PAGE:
Saturday, March 22, 2014

Kochi Makes Delicious 'Momo' Eateries A Super Success

By Swamy Parthasarathy | Kochi

WEEKEND DELICACY A mushrooming of dedicated momo outlets in the city is proof of the Kochiite's growing love for it

Small, neat, moon-shaped white pouches with pleated edges arranged in a circle around a red dot. This plate of momos, from Shifu’s Momo’s, looks more like a ten-petalled white flower with the fiery red chutney as a centre. Steamed, fried, white, brown, red, sweet, pungent….momo in its many avatars is in. In fact the city has stand-alone kiosks with momos as the main item.

Kashyap Saigal started his momo counter in Panampilly Nagar market in March 2012. It was, then, an informal stand outside the verandah of a shop. Today Kashayap has a shop in the market. When he started out, he was sending out 50 plates of momos from his kitchen, today he sends anything between 200-250 plates. Ten momos make a plate.
Similarly the year-old Momozz Corner on Subhash Chandra Bose Road. It is all set to open its second outlet in Thevara. Both, Shifu’s and Momoz, have other eats such as chowmein, noodles and pasta. Wow Momos has counters in the food courts at Lulu Mall and Centre Square. Tibetan Chef’s restaurant in Fort Kochi also has popular momos.

Rani Cecil of Panampilly Nagar, along with her daughter, is on her way out after ordering a batch of momos with Shifu’s. She will pick them up later. “We were introduced to momos by my son-in-law. My family likes it and the biggest plus is that it is healthy and tasty,” she says. Momos are a regular on her table even when she has guests.

The popularity of momos is unlikely. Momos in their avatars as dumplings and wontons were available in Chinese and specialty restaurants.

The perception is that the momos’ blandness doesn’t go down well where the palate is used to, generally, spicy and/or fried fare as savoury snacks. The red tomato chutney that accompanies momos is a foil to the blandness. The other put off is the meat filling – usually chicken – which is mild. “I don’t like it because it is so…” says Meena K. looking for an expression. Blandness and the perception that the meat is ‘not done well enough’ are two among the factors she agrees.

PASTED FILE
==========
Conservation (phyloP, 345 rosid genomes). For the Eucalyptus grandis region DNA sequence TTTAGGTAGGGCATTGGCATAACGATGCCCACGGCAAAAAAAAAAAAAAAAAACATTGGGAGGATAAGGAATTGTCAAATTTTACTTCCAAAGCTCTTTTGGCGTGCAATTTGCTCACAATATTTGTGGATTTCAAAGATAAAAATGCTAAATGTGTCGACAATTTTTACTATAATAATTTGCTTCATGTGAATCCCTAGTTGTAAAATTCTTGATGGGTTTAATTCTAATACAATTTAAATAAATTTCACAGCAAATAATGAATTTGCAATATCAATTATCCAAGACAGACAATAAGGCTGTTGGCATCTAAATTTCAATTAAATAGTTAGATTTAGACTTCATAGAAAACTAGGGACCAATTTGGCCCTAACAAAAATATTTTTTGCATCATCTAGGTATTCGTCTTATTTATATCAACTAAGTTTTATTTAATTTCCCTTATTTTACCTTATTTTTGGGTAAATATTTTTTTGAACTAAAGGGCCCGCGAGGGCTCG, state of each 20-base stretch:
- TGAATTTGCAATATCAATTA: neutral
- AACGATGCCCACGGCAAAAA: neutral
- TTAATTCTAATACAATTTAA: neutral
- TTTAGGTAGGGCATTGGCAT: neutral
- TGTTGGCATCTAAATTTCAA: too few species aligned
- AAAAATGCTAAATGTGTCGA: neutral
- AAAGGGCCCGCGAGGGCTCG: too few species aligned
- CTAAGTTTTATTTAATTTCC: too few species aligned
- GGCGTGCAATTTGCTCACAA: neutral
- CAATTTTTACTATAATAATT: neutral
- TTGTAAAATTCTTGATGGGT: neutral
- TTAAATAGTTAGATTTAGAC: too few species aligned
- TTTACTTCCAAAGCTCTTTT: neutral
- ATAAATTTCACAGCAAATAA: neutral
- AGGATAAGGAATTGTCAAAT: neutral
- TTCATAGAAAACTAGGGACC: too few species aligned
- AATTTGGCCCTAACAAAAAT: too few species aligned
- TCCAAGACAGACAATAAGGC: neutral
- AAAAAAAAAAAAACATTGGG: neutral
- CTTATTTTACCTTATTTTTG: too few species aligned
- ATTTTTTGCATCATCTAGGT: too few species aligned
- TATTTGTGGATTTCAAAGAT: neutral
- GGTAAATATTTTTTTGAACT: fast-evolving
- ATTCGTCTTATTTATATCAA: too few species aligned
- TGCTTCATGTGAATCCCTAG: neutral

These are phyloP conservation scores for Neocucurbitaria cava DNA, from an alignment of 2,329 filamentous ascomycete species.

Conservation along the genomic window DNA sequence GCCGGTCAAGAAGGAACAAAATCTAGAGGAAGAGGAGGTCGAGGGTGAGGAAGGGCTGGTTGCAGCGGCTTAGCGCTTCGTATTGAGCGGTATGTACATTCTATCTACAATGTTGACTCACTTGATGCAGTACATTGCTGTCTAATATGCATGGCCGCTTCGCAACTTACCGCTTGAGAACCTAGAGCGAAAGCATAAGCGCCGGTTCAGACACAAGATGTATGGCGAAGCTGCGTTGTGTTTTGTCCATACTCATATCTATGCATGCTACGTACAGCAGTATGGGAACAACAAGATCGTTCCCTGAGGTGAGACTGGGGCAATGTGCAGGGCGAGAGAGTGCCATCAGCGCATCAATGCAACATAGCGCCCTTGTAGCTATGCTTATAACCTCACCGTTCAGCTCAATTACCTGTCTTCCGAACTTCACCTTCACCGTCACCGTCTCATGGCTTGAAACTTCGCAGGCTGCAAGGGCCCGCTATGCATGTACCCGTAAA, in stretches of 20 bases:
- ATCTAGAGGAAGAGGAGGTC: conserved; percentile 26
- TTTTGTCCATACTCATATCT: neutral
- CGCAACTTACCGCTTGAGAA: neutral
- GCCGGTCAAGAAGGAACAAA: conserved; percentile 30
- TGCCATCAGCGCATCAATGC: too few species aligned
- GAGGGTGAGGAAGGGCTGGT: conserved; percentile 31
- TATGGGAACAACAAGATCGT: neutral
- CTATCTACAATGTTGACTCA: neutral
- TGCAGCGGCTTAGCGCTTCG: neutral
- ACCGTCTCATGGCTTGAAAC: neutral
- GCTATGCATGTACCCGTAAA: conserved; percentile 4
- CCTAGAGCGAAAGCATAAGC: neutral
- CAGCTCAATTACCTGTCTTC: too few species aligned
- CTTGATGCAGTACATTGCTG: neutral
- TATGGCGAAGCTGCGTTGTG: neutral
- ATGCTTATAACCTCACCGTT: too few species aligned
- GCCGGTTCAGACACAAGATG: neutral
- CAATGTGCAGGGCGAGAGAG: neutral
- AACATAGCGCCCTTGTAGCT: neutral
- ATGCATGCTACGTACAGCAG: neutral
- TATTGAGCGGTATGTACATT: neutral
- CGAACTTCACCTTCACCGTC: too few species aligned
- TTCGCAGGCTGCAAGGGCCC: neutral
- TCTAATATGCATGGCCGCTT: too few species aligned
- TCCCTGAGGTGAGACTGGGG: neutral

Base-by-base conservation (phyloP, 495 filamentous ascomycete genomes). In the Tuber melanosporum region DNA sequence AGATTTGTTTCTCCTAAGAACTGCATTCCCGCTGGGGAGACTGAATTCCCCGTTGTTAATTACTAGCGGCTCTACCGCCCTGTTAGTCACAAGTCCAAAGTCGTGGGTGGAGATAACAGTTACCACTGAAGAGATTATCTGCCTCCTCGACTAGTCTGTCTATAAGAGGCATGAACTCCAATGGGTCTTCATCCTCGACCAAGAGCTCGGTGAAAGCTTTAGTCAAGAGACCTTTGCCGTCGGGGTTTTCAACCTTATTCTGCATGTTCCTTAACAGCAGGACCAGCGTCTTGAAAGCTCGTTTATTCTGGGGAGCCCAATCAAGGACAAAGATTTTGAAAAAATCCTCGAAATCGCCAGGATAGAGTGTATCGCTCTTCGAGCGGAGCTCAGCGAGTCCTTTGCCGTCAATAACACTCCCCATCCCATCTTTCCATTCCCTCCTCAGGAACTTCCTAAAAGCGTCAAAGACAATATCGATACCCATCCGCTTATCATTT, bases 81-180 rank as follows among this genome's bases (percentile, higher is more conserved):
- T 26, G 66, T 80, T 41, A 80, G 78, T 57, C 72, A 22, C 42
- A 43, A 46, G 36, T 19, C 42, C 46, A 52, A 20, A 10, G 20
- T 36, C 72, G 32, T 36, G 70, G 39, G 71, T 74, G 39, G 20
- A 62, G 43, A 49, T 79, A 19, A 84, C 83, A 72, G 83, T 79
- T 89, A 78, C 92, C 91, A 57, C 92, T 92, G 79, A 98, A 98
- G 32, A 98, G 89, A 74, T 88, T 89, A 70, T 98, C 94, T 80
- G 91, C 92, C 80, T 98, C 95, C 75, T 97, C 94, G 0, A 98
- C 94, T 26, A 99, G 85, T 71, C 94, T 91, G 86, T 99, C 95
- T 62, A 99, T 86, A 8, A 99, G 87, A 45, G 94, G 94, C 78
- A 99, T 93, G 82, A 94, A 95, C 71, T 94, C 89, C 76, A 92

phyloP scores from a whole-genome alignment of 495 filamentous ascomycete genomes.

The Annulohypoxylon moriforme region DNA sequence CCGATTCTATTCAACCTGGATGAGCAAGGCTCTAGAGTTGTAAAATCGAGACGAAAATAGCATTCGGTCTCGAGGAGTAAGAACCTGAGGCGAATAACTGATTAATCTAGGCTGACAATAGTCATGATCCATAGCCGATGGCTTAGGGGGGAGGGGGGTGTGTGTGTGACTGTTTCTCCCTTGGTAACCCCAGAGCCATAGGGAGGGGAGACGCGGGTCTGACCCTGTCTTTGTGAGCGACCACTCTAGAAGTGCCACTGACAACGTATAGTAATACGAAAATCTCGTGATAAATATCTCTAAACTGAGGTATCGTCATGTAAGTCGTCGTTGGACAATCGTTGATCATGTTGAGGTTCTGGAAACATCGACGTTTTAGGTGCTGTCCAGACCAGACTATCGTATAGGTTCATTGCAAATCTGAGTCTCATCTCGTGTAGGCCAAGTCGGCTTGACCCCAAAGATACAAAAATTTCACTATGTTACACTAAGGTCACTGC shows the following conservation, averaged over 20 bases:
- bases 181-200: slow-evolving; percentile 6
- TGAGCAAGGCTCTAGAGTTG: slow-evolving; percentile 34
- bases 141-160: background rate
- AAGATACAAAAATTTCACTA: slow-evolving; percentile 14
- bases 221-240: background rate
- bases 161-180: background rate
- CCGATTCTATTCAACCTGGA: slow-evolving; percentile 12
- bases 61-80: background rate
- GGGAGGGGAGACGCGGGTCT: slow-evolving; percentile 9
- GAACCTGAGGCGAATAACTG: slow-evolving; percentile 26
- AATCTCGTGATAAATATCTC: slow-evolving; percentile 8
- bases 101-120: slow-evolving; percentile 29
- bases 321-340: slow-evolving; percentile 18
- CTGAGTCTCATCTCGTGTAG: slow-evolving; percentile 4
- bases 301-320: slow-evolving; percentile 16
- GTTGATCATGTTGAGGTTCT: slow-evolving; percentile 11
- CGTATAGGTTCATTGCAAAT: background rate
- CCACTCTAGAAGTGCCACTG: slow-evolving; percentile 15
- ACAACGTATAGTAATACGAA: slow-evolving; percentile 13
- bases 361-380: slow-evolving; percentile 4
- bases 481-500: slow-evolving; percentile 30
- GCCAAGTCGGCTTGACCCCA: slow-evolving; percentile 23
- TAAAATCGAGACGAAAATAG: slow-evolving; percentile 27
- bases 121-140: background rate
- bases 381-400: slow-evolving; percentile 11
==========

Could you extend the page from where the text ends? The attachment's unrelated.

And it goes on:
“Not at all. It is so different from anything else that is available. And we love how it tastes,” say friends Roshan Koshy Thomas and Ganesh R. They were introduced to momos in Bangalore and they continue to indulge. Between them is a plate with brick-red something, the outline of which hints at momos. “Schezwan momos, these are the newest version here so we thought we’ll try these,” says Roshan. Exposure as a result of travel could be a possible reason for the popularity of momos.

Schezwan momos and chilli momos are spicy and it is unlikely that these were ever imagined in Tibet or Nepal where momos are said to have originated. The ‘modifications’ are in keeping with popular demand maintain Kashyap and Jayant of Momoz Corner. “People ask for ‘more spicy’ momos and therefore we improvised,” Kashyap says. Brown momos, which come as a shock after the porcelain whiteness of traditional momos, are another.

Made of atta these are for the ‘maida-haters’. “The covering is made of maida and that puts off the really health conscious. So I thought of this version,” Kashyap says. Is it popular? He laughs with a shake of his head which indicates a no. The vegetarian momos have a filling of cabbage seasoned with spices. The momos are made by ‘experts’ from the Northeast or Nepal.

“The ‘elderly’ like the steamed version and the younger lot likes the fried momos,” says Jayant.

At Wow Momos at Lulu Mall, youngsters head straight for the counter, bypassing fried chicken and Chinese food counters and order pan fried momos. Shameer N.K., manager at the Kolkata-based brand’s franchisee counter, says he cannot tell in numbers how many momos move off the counter but “we have a good turn out. Pan-fried momos and momo sizzlers are the hot picks. People prefer those to steamed ones.”

Wow Momos has variations when it comes to vegetarian and non-vegetarian momos. Vegetarians can pick from corn and spring onion, mushroom and even paneer. Prawn, chicken and fish for the other group. Thukpa, a clear soup often served with momos or separately, too is available here.

Momo sizzlers aren’t the only modifications, there are ‘moburgers’ – momo burgers and chocolate momos apart from the Schezwan ones. Purists may cringe at the idea of sweet momos but the kids love them, Shameer says.

A plate of 10 steamed chicken momos cost Rs. 80 and fried Rs. 90 at Shifu’s and Momozz. And at the mall these cost more.

As more eateries with momos open, it looks like the diminutive, simple snack has made Kochi home.

Dumplings & Wontons
● Momos are varietals of dumplings and wontons.
● Versions of these are made in Nepal, Tibet, Sikkim and even Bhutan.
● Traditionally momos are steamed over meat or vegetable stock.
● In certain places momos are served with a light soup called thukpa.
●Fillings can be anything from different types of meat, vegetables and cheese.

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